In a Times Higher Education opinion piece titled “DeVos’ rule changes on handling sexual assault will benefit everyone”, Meg Mott applauds US education secretary Betsy DeVos’ proposal to relax existing Title IX rules on campus sexual assault as beneficial for all, including alleged perpetrators and victims.
She writes that the “Obama-era overreaction” to sexual assault on campuses has put university academics and administrators in an impossible position in which, among other problems, the policing of sexual impropriety has thwarted a truly critical pedagogy.
While we don’t have a comparable statutory structure afforded by Title IX in the UK, the discourse that Mott activates in objection to DeVos’ proposed reforms is remarkably familiar. It is characteristic of those opposed to any variation to existing criminal justice conventions in cases of sexual assault to revert to vague remarks about procedural “fairness” and “due process” without any consideration of what that actually entails and the structures upon which their operation rest.
For example, the article vaunts an optional return to a more robust burden of “clear and convincing evidence” to ground a complaint, away from the civil standard of “a preponderance of evidence”. Will a woman’s testimony count as “clear and convincing evidence” or will independent corroboration be the only way in which due process can be assured?
The myth that women habitually lie about sexual assault has a long juridical and popular history. The requirement in sexual offences trials in the UK that a judge issue a warning to the jury that a woman’s evidence alone, in the absence of independent corroboration, must be treated with caution was abolished only in 1994. Research into jury decision-making in cases of rape consistently shows that jurors remain sceptical of women’s evidence of sexual violation.
A cursory look at the existing treatment of complaints of sexual harassment and abuse by university administrations and criminal justice actors reveals a system that clearly does not “benefit everyone”. In the UK, research by the National Union of Students in 2014 revealed that one in four students reported having experienced “unwelcome sexual advances”. A recent report by the National Union of Students in Australia revealed that only 9 per cent of those students who experienced harassment or abuse had complained to their university. Those who didn’t make a complaint reported being deterred by a lack of clear policies on the issue, and a systemic approach by institutions to “sweep allegations under the carpet”.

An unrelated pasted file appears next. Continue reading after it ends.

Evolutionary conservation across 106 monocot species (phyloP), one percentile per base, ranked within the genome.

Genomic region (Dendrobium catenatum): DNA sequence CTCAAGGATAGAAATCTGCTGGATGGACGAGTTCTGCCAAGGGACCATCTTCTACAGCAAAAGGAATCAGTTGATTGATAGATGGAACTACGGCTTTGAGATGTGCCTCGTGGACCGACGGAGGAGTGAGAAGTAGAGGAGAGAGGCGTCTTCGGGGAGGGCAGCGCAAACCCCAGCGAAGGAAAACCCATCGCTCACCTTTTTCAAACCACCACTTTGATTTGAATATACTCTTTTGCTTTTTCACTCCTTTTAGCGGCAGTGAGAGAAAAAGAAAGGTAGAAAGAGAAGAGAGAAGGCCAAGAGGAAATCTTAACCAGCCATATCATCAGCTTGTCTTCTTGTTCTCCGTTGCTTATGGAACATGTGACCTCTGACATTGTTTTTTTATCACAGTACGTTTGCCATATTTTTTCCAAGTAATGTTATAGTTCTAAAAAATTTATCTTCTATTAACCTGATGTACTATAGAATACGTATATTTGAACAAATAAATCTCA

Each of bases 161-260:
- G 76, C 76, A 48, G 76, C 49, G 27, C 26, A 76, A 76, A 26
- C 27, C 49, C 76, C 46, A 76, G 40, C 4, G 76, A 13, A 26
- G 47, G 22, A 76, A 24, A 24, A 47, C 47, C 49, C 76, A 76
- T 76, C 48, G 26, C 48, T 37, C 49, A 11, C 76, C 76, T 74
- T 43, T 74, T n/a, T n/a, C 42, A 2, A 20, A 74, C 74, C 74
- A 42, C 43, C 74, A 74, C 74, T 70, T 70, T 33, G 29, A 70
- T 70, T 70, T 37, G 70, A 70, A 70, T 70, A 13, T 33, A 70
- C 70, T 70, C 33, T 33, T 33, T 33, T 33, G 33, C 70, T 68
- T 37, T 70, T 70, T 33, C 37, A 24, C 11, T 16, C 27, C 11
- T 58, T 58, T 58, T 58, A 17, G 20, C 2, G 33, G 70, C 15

The implicit assumption underpinning Mott’s analysis is the one long discredited by feminist scholars and others: that the law is a neutral and inanimate force applied equally to all without fear or favour. This is supplemented by a suspicion that student concerns, and primarily those of female students, about sexual harassment and abuse are overstated and hysterical.
The timing of the article could not be more fortuitous, coinciding as it did with the emergence of multiple allegations of sexual harassment against Harvey Weinstein, the renowned Hollywood producer of such award-winning films as Gangs of New York, Pulp Fiction and Shakespeare in Love. The media discourse around these revelations has been characterised by astonishment at the scope of the alleged offending, and at the failure of those who allege it to have come forward sooner. Weinstein has “unequivocally denied” any allegations of non-consensual sex.
The case of Jimmy Savile (and others) in the UK, meanwhile, illustrates how existing structures of domination can coalesce to protect sexual predators and to silence and erase their victims. These structures of domination exist and flourish inside universities. As leading race and cultural theorist Sara Ahmed notes in her research into racism and sexism and the politics of complaint, when a complaint is made within the university, a network comes to life to protect those who are networked.
Those who complain about sexual harassment are often, in turn, harassed by the institution in the service of damage limitation. Scepticism of the very existence of rape culture on campus reinforces Ahmed’s point that a complainant of sexual abuse is seen primarily not as a victim but as a “wench in the works”, to put it in Sarah Franklin’s terms.
Universities must take seriously the scourge of rape culture on their campuses; they have a responsibility to their students and staff to provide clear and robust policies for the swift and thorough treatment of allegations of abuse. These policies must be grounded in the lived realities of those subjected to them, which include structural conditions of inequality, including racism and sexism, which mobilise to protect sexual predators.
To the extent to which DeVos’ proposed reforms to Title IX rules in cases of campus sexual assault retain the status quo in which universities continue to minimise their own roles in supporting rape culture, they will continue to benefit, but not in the way Mott thinks.
Yvette Russell is a lecturer in law at the University of Bristol.